“Give me six hours to chop down a tree and I will spend the first four sharpening the axe.”
― Abraham Lincoln
Congratulations! You’ve decided to move forward on a substantial business transaction. You’re ready to make it official and paper this deal. But before you jump into a full blown encyclopedia length contract, consider a Term Sheet first.
What is a term sheet?
Term Sheet. Letter of Intent. Memorandum of Understanding. Deal Memo. There are many different names for the same document….which makes sense because this one document can be helpful in so many different industries.
A term sheet is a document that provides a foundation for a longer, more detailed contract to come later. They are often used in transactions for the purchase or sale of a business, a merger or acquisition, or a venture capital investment. Depending on the wording, a term sheet may be binding or non-binding on the parties.
What are the advantages of having a term sheet?
Yes, it might sound crazy to enter into a contract before you enter into a contract. But term sheets are valuable in providing a framework for the final agreement, which can potentially save a lot of time and money. You can decide to just start building a house and go back and forth on structure and detail, ripping out appliances and knocking down walls until you get it right….or you can start with organized blue prints and build more efficiently. Because the key terms of the contract have already been negotiated in a term sheet, parties can spend less time and money on the long form agreement. Lawyers can focus on the legal issues rather than negotiating basic business terms.
A term sheet is also a form of assurance that both parties are generally on the same page and are committed to seeing the deal go forward. No one wants to spend months and thousands of dollars negotiating a contract just to find out that the parties didn’t see eye to eye on a key business point. Depending on the nature of the transaction, some term sheets will require a deposit or preliminary payment to ensure that there’s skin in the game.
Another benefit of a term sheet is that it can help both parties as they engage third parties. If you are looking for financing, presenting a term sheet to an investor or bank can show them that both parties are serious about making the deal a reality.
What should be in a term sheet?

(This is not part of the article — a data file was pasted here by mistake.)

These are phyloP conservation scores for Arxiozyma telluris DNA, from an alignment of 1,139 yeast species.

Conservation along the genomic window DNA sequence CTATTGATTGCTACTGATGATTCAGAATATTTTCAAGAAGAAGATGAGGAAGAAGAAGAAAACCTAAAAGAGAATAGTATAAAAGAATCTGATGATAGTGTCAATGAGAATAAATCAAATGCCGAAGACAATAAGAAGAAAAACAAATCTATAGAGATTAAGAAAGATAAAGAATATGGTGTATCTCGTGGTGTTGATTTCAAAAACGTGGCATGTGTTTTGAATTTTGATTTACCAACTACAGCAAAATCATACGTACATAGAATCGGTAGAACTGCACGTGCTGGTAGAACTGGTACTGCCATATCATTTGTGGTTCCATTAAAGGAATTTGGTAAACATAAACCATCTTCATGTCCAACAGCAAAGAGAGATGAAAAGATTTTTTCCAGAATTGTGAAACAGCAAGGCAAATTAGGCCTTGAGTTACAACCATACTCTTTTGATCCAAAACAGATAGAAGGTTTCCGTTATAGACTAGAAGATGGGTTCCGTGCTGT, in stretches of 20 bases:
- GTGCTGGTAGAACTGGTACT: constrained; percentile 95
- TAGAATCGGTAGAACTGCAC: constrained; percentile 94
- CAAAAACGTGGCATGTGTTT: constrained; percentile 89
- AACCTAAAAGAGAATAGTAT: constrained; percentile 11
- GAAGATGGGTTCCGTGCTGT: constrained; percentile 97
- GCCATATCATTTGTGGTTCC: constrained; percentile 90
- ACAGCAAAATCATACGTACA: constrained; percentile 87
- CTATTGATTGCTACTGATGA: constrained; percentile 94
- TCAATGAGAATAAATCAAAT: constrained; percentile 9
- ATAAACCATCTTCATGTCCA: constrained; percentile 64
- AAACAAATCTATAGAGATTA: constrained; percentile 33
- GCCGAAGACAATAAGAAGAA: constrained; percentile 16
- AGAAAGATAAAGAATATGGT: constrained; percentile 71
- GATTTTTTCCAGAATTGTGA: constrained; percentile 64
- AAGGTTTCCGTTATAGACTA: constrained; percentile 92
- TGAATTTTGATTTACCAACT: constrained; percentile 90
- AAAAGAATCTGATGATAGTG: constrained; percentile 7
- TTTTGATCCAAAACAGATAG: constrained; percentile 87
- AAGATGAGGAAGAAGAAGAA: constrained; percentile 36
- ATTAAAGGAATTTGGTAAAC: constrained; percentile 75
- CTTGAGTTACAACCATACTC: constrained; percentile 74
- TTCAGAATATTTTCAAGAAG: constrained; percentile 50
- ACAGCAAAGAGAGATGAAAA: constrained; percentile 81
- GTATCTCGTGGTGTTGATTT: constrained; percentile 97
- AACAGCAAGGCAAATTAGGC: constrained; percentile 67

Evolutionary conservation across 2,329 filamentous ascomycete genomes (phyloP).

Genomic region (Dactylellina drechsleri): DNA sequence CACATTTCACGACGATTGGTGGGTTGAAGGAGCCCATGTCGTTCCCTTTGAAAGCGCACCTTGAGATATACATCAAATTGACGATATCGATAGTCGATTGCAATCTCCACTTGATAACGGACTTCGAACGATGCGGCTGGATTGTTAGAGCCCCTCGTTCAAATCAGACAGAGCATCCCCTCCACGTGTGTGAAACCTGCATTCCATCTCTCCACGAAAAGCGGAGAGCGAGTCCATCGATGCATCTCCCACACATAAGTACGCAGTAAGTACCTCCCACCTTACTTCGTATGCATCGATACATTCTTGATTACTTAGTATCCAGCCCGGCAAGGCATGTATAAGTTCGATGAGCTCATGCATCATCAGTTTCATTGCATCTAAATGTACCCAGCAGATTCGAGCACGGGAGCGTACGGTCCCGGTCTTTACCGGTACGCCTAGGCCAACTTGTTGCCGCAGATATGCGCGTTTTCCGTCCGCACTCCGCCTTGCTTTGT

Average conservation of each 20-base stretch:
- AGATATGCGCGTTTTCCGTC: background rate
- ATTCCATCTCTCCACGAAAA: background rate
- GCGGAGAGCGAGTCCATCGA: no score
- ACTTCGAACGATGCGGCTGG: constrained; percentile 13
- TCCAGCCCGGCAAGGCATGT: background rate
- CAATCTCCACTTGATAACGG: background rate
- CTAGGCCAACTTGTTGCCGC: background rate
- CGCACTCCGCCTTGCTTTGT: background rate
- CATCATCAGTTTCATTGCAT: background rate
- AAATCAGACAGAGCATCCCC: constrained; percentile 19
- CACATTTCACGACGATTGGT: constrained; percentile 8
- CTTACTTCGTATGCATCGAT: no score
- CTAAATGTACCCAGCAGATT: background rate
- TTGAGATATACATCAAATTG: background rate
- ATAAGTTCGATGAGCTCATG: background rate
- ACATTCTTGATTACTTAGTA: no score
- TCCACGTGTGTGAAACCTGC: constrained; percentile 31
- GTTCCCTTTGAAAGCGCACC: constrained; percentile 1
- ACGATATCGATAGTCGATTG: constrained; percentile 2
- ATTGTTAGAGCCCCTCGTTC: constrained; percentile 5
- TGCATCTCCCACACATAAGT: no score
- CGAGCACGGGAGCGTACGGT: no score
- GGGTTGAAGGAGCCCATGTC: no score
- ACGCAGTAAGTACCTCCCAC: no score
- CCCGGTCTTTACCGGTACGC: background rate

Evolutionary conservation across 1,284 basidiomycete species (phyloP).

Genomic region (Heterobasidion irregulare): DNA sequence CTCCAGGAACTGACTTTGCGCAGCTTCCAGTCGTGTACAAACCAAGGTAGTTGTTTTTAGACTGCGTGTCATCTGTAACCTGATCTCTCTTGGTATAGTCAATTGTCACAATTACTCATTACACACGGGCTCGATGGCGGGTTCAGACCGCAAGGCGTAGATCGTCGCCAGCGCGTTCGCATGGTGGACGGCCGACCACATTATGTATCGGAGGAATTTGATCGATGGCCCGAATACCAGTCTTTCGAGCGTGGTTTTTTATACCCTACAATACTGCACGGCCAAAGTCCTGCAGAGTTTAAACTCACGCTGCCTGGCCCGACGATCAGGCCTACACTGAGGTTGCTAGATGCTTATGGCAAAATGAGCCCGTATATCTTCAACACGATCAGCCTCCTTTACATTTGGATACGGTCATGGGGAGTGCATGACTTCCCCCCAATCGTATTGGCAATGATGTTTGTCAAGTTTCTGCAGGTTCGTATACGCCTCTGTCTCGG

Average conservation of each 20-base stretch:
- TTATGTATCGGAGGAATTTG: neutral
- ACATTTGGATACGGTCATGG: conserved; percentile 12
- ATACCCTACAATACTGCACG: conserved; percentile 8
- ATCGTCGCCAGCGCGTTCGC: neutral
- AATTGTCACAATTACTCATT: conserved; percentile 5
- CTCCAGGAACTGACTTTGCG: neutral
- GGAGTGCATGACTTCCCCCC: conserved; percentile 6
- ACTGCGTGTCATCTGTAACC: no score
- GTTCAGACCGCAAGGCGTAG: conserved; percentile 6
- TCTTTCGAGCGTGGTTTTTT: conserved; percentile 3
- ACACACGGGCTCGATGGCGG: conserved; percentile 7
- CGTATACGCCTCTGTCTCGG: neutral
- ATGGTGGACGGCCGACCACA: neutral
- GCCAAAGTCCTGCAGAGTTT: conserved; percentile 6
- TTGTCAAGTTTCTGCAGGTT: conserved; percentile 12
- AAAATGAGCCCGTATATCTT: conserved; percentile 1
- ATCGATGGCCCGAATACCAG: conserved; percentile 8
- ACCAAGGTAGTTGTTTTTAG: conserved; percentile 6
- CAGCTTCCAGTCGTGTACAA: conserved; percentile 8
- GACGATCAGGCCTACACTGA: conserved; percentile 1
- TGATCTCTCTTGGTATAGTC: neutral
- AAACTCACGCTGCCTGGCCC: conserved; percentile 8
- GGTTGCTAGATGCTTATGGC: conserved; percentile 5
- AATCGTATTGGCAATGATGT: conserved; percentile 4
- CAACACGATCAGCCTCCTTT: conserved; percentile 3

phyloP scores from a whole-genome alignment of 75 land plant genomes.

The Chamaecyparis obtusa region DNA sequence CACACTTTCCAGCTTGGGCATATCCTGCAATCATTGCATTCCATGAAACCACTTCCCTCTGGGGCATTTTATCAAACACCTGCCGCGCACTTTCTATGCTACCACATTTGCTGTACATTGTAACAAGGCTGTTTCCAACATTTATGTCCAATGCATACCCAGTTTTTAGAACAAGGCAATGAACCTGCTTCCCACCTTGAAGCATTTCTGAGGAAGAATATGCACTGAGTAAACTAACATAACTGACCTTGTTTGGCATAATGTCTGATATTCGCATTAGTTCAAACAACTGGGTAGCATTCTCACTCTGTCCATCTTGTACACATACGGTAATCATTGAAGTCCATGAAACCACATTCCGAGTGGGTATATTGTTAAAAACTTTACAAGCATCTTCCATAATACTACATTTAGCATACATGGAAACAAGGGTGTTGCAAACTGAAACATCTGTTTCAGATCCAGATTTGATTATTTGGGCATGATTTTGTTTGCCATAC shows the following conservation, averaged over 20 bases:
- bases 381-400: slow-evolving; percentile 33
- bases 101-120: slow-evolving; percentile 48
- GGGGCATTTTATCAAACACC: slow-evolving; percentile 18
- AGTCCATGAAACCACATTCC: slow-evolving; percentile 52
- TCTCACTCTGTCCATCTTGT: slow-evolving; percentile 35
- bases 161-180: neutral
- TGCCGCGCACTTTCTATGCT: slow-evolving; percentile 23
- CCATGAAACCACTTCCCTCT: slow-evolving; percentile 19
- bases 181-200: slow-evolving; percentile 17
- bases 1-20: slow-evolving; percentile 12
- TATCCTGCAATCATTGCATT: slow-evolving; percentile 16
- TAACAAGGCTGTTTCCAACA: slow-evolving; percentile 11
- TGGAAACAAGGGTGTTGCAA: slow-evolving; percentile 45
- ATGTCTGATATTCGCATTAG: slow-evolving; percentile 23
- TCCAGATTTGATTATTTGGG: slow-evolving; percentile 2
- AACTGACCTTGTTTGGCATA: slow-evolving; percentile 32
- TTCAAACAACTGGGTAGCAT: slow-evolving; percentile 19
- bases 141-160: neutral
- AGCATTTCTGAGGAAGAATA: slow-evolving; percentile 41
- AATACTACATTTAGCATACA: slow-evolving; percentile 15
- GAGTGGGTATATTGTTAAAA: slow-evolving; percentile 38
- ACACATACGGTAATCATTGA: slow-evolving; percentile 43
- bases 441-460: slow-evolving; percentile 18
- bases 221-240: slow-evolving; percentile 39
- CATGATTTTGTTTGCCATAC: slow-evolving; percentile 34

The point of a term sheet is to get the basics out of the way. Some necessary terms are intuitive: price, deal structure, payment schedule, etc. But there are some terms you might not have considered:
- Due Diligence: Each party may want to continue to perform more due diligence before they finalize the deal. How much time will they have to do this, and what records will they have access to?
- Confidentiality: The parties may wish that the information exchanged through the negotiation and due diligence, as well as the term sheet itself remain a secret. If the whole world knows what you are up to it may weaken your bargaining position.
- Non-Compete: Assuming a buyer is going to run the business with a new team, they probably want to prevent the seller from turning around and opening up a competing business next door.
- Exclusivity and “No Shop” Provisions: Typically, buyers do not want sellers to use their purchase terms to shop for a more favorable deal. In a term sheet, the buyer will usually prevent the seller from soliciting other buyers for a certain time period.
It’s important to remember that a term sheet is just the first step in entering into a transaction. You should consult an attorney to assist with the legal consequences of the deal. Even a simple term sheet could have far-reaching implications, and you want to make sure it is drafted correctly before you sign on the dotted line.
This Blog is made available by Romano Law PLLC for general informational and educational purposes only, not to provide specific legal advice. By using this Blog you understand that there is no attorney client relationship between you and Romano Law PLLC or any individual contributor. You should consult a licensed professional attorney for individual advice regarding your own situation.